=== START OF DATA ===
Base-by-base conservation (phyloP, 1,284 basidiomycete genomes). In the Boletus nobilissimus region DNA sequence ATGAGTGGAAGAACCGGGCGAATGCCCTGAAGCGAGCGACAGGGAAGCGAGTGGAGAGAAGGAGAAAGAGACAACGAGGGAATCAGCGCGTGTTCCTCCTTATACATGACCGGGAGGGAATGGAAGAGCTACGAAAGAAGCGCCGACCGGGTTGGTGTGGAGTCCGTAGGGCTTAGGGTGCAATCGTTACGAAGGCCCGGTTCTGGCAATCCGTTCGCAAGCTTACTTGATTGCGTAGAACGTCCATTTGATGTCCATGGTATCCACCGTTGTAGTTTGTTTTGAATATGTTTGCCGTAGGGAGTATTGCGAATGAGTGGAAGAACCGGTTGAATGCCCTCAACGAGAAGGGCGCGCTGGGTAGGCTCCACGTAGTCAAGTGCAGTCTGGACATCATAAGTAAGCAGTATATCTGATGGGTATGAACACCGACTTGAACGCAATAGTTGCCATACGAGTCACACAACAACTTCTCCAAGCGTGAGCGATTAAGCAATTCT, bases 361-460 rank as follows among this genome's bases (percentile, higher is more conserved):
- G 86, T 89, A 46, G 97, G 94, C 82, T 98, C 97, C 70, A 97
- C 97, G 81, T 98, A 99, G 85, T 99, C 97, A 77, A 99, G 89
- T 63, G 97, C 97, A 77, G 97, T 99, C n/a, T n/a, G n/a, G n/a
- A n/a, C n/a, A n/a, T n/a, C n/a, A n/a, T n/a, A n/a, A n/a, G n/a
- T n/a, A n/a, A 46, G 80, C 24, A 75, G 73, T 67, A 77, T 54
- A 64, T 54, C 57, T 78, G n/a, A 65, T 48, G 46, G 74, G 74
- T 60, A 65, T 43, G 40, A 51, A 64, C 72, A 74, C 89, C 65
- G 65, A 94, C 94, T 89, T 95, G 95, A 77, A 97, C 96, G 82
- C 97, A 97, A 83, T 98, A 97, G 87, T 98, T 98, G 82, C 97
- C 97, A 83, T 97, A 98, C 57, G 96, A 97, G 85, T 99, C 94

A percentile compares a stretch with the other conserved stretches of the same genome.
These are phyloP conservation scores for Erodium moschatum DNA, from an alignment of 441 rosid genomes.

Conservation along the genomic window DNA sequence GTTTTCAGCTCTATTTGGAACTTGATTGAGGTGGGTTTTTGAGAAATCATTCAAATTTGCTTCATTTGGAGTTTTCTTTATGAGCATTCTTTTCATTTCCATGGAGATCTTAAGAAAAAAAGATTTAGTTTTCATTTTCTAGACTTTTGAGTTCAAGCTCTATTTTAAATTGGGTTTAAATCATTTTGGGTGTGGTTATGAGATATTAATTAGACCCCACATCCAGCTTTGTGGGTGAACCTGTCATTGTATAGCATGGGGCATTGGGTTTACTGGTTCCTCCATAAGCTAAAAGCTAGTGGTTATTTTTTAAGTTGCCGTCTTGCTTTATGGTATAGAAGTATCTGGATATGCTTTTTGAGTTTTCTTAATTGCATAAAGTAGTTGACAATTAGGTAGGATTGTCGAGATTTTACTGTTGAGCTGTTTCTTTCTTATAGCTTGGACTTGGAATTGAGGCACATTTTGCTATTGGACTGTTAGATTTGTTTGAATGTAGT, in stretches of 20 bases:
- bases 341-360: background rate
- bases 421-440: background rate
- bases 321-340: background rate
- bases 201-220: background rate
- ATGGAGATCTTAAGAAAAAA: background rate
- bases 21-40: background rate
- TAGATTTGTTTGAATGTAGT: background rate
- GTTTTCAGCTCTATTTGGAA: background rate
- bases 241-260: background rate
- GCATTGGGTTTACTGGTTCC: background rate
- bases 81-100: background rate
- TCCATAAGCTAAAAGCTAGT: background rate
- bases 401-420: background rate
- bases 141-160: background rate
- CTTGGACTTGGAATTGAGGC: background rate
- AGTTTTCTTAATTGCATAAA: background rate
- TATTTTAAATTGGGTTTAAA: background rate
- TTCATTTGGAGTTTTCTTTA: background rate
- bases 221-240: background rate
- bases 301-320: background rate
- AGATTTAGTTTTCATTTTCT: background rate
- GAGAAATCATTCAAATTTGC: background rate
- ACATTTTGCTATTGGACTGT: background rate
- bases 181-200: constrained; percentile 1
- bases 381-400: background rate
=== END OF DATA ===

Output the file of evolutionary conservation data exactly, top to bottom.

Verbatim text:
Base-by-base conservation (phyloP, 1,284 basidiomycete genomes). In the Boletus nobilissimus region DNA sequence ATGAGTGGAAGAACCGGGCGAATGCCCTGAAGCGAGCGACAGGGAAGCGAGTGGAGAGAAGGAGAAAGAGACAACGAGGGAATCAGCGCGTGTTCCTCCTTATACATGACCGGGAGGGAATGGAAGAGCTACGAAAGAAGCGCCGACCGGGTTGGTGTGGAGTCCGTAGGGCTTAGGGTGCAATCGTTACGAAGGCCCGGTTCTGGCAATCCGTTCGCAAGCTTACTTGATTGCGTAGAACGTCCATTTGATGTCCATGGTATCCACCGTTGTAGTTTGTTTTGAATATGTTTGCCGTAGGGAGTATTGCGAATGAGTGGAAGAACCGGTTGAATGCCCTCAACGAGAAGGGCGCGCTGGGTAGGCTCCACGTAGTCAAGTGCAGTCTGGACATCATAAGTAAGCAGTATATCTGATGGGTATGAACACCGACTTGAACGCAATAGTTGCCATACGAGTCACACAACAACTTCTCCAAGCGTGAGCGATTAAGCAATTCT, bases 361-460 rank as follows among this genome's bases (percentile, higher is more conserved):
- G 86, T 89, A 46, G 97, G 94, C 82, T 98, C 97, C 70, A 97
- C 97, G 81, T 98, A 99, G 85, T 99, C 97, A 77, A 99, G 89
- T 63, G 97, C 97, A 77, G 97, T 99, C n/a, T n/a, G n/a, G n/a
- A n/a, C n/a, A n/a, T n/a, C n/a, A n/a, T n/a, A n/a, A n/a, G n/a
- T n/a, A n/a, A 46, G 80, C 24, A 75, G 73, T 67, A 77, T 54
- A 64, T 54, C 57, T 78, G n/a, A 65, T 48, G 46, G 74, G 74
- T 60, A 65, T 43, G 40, A 51, A 64, C 72, A 74, C 89, C 65
- G 65, A 94, C 94, T 89, T 95, G 95, A 77, A 97, C 96, G 82
- C 97, A 97, A 83, T 98, A 97, G 87, T 98, T 98, G 82, C 97
- C 97, A 83, T 97, A 98, C 57, G 96, A 97, G 85, T 99, C 94

A percentile compares a stretch with the other conserved stretches of the same genome.
These are phyloP conservation scores for Erodium moschatum DNA, from an alignment of 441 rosid genomes.

Conservation along the genomic window DNA sequence GTTTTCAGCTCTATTTGGAACTTGATTGAGGTGGGTTTTTGAGAAATCATTCAAATTTGCTTCATTTGGAGTTTTCTTTATGAGCATTCTTTTCATTTCCATGGAGATCTTAAGAAAAAAAGATTTAGTTTTCATTTTCTAGACTTTTGAGTTCAAGCTCTATTTTAAATTGGGTTTAAATCATTTTGGGTGTGGTTATGAGATATTAATTAGACCCCACATCCAGCTTTGTGGGTGAACCTGTCATTGTATAGCATGGGGCATTGGGTTTACTGGTTCCTCCATAAGCTAAAAGCTAGTGGTTATTTTTTAAGTTGCCGTCTTGCTTTATGGTATAGAAGTATCTGGATATGCTTTTTGAGTTTTCTTAATTGCATAAAGTAGTTGACAATTAGGTAGGATTGTCGAGATTTTACTGTTGAGCTGTTTCTTTCTTATAGCTTGGACTTGGAATTGAGGCACATTTTGCTATTGGACTGTTAGATTTGTTTGAATGTAGT, in stretches of 20 bases:
- bases 341-360: background rate
- bases 421-440: background rate
- bases 321-340: background rate
- bases 201-220: background rate
- ATGGAGATCTTAAGAAAAAA: background rate
- bases 21-40: background rate
- TAGATTTGTTTGAATGTAGT: background rate
- GTTTTCAGCTCTATTTGGAA: background rate
- bases 241-260: background rate
- GCATTGGGTTTACTGGTTCC: background rate
- bases 81-100: background rate
- TCCATAAGCTAAAAGCTAGT: background rate
- bases 401-420: background rate
- bases 141-160: background rate
- CTTGGACTTGGAATTGAGGC: background rate
- AGTTTTCTTAATTGCATAAA: background rate
- TATTTTAAATTGGGTTTAAA: background rate
- TTCATTTGGAGTTTTCTTTA: background rate
- bases 221-240: background rate
- bases 301-320: background rate
- AGATTTAGTTTTCATTTTCT: background rate
- GAGAAATCATTCAAATTTGC: background rate
- ACATTTTGCTATTGGACTGT: background rate
- bases 181-200: constrained; percentile 1
- bases 381-400: background rate